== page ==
As they states on Linux Mint website:

The purpose of Linux Mint is to produce a modern, elegant and comfortable operating system which is both powerful and easy to use.

Linux Mint is one of the most popular desktop Linux distributions and used by millions of people.

Some of the reasons for the success of Linux Mint are:

  • It works out of the box, with full multimedia support and is extremely easy to use.
  • It’s both free of cost and open source.
  • It’s community-driven. Users are encouraged to send feedback to the project so that their ideas can be used to improve Linux Mint.
  • Based on Debian and Ubuntu, it provides about 30,000 packages and one of the best software managers.
  • It’s safe and reliable. Thanks to a conservative approach to software updates, a unique Update Manager, and the robustness of its Linux architecture, Linux Mint requires very little maintenance (no regressions, no antivirus, no anti-spyware…etc).

Linux Mint is a very modern operating system; Its development started in 2006. It is, however, built upon very mature and proven software layers, including the Linux kernel, the GNU tools, and the Cinnamon desktop. It also relies on the Ubuntu and Debian projects and uses their systems as a base. The Linux Mint project focuses on making the desktop more usable and more efficient for everyday tasks performed by regular users. Underneath the desktop, the operating system also provides a huge collection of available software and a very well integrated set of services. Linux Mint saw a rapid rise in popularity and more and more people use it every day.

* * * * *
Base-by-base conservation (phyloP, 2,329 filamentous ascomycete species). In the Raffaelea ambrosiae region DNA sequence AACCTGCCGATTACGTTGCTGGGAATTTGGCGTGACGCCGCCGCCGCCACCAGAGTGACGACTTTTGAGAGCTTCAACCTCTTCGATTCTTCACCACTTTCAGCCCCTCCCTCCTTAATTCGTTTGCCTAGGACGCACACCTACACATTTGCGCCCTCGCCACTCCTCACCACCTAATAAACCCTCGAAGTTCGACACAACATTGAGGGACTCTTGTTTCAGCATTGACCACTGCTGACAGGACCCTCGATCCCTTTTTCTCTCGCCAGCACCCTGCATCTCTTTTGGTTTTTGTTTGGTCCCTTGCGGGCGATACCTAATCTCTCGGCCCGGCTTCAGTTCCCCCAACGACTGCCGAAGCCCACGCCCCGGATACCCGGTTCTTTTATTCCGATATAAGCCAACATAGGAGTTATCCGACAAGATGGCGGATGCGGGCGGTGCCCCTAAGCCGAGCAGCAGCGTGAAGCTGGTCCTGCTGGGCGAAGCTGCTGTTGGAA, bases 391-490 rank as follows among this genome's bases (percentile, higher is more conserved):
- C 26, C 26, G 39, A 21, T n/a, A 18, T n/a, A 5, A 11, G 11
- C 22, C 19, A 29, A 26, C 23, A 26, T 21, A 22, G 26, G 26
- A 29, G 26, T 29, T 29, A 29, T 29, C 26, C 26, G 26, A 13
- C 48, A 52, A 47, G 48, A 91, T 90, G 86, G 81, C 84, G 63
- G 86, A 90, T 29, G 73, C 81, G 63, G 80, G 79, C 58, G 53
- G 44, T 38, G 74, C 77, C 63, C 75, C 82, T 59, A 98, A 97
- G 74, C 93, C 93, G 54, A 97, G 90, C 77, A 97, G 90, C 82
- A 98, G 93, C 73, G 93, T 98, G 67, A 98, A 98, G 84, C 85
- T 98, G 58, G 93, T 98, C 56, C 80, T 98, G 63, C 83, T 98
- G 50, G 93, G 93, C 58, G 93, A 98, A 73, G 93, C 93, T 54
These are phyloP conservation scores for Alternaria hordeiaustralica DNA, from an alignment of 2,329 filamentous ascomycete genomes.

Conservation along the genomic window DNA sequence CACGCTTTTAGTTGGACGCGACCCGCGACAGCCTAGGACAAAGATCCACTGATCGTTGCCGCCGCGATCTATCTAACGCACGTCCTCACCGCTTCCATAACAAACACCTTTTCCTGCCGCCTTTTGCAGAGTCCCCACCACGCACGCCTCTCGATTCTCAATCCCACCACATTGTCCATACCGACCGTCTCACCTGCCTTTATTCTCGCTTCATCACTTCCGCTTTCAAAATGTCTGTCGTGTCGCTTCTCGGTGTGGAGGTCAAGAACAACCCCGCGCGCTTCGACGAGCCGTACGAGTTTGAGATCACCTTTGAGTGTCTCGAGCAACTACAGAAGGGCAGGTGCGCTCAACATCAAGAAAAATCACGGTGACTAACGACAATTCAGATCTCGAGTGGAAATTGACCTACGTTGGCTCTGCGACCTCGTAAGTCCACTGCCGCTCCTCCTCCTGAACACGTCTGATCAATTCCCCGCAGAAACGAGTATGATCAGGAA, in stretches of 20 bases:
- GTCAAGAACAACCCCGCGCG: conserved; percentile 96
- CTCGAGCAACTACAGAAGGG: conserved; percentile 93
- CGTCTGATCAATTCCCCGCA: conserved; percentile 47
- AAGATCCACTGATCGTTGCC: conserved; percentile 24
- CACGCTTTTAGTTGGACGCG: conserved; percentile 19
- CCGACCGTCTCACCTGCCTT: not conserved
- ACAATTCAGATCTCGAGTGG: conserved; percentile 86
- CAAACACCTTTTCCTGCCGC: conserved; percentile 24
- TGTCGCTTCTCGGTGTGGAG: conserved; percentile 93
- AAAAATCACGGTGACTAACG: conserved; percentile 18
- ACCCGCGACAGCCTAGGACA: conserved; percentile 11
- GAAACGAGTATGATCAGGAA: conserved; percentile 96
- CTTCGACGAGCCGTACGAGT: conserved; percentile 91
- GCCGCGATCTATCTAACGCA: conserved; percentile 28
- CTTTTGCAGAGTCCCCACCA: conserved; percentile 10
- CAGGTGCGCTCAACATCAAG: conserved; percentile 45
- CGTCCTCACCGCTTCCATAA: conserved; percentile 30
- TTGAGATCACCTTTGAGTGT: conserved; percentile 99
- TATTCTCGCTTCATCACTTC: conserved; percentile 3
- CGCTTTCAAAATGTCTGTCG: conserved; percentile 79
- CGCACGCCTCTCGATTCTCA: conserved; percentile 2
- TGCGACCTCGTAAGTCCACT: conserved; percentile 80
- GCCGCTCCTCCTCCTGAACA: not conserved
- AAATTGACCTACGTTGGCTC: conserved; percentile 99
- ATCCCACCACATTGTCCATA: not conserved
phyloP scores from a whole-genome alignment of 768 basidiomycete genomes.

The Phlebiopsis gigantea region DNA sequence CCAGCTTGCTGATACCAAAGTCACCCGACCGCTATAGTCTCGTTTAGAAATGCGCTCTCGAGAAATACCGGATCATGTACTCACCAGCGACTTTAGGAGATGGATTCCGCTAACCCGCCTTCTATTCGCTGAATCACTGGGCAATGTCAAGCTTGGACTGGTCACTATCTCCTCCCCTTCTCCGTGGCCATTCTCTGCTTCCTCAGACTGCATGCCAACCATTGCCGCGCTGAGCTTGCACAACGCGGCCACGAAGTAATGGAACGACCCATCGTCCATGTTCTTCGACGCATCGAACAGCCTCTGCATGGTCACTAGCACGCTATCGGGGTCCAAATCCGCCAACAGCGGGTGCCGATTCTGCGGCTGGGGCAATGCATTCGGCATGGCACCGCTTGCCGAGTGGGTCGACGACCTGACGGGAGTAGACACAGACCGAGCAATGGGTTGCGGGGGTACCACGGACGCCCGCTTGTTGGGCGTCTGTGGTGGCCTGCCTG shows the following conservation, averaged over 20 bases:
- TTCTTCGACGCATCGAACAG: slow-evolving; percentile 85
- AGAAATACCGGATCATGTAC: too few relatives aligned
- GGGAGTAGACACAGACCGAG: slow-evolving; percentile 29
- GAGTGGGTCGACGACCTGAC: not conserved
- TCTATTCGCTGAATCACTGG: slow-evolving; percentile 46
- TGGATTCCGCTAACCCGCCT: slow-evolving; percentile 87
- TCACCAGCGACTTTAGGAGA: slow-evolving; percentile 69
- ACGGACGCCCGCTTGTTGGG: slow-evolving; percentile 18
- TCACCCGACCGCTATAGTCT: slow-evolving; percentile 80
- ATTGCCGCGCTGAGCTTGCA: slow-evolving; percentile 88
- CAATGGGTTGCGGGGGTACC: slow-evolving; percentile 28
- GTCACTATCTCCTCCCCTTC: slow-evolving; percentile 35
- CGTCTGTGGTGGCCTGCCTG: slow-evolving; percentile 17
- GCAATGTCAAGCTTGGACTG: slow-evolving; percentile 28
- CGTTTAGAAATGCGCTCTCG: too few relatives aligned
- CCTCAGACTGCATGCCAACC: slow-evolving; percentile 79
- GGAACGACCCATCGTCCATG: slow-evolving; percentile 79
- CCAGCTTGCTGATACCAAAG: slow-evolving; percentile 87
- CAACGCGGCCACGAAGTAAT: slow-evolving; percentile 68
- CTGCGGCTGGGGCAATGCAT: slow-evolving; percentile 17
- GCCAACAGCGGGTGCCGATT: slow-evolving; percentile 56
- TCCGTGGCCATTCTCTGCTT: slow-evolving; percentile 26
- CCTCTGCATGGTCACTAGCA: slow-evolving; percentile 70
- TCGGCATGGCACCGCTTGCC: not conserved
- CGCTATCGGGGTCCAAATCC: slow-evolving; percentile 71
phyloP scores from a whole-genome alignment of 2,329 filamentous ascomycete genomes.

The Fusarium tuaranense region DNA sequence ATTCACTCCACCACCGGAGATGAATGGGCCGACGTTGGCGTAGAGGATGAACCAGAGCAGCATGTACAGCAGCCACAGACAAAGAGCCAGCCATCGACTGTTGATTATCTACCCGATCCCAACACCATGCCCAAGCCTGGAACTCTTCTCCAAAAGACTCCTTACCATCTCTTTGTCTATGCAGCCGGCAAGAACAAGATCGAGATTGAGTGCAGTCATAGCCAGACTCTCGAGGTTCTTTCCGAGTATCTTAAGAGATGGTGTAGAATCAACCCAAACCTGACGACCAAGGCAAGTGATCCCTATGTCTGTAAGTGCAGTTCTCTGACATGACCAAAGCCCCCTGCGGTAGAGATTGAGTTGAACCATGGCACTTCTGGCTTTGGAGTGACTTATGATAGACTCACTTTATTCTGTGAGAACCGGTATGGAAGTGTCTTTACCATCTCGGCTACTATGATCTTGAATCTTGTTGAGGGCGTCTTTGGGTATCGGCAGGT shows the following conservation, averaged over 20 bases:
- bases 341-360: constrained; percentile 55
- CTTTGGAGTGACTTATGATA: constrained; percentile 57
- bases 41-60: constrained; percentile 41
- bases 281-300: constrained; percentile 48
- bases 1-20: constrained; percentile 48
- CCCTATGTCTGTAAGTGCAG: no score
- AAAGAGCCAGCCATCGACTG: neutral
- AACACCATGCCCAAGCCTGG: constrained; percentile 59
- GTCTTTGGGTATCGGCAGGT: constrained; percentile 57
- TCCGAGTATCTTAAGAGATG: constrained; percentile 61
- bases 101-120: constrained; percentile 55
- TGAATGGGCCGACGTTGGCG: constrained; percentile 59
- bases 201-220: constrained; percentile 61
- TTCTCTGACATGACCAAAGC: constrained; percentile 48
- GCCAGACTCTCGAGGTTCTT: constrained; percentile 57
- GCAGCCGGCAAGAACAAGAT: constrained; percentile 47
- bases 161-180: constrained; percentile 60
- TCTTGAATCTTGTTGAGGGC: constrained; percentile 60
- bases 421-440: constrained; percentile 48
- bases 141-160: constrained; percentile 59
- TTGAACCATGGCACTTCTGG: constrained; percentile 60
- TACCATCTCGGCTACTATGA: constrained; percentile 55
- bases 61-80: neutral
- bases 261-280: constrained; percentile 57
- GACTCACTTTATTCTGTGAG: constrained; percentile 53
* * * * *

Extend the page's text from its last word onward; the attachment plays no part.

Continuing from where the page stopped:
Unlike other Desktops that we have reviewed here, Linux Mint is considered a Distribution and not a Flavor of Ubuntu. The main desktop for Linux Mint is the Cinnamon Desktop. There are other Editions of Mint with XFCE and Mate desktops as well. Mint used to have the KDE desktop as well but that was discontinued in 2018.

The full version of Linux Mint requires a mere 2GBs of RAM. It can even run with as little as 1GB and with older 32-bit processors. You’ll also need at least 15GBs of disk space, but I recommend 20GBs. Finally, you’ll need a graphics card and monitor that supports a 1024×768 resolution. In short, you can pretty much run Mint on any PC you have lying around your junk room.

One of the great myths about Linux is it’s hard to install programs. It’s not. Software Manager makes installing software as easy as point and click. Invisible to the user, Mint now uses both the traditional Deb packages and the newer Flatpak to install applications.

Of course, you may not need to install anything. Mint comes ready for work with a host of great, popular programs. These include Firefox 71 for web browsing; LibreOffice 6.0.7 for your office work; and Thunderbird 60.9 for email. 

If you are ready to try Linux mint for yourself head to our Install Guide section for a step by step process on how to install Mint on you system.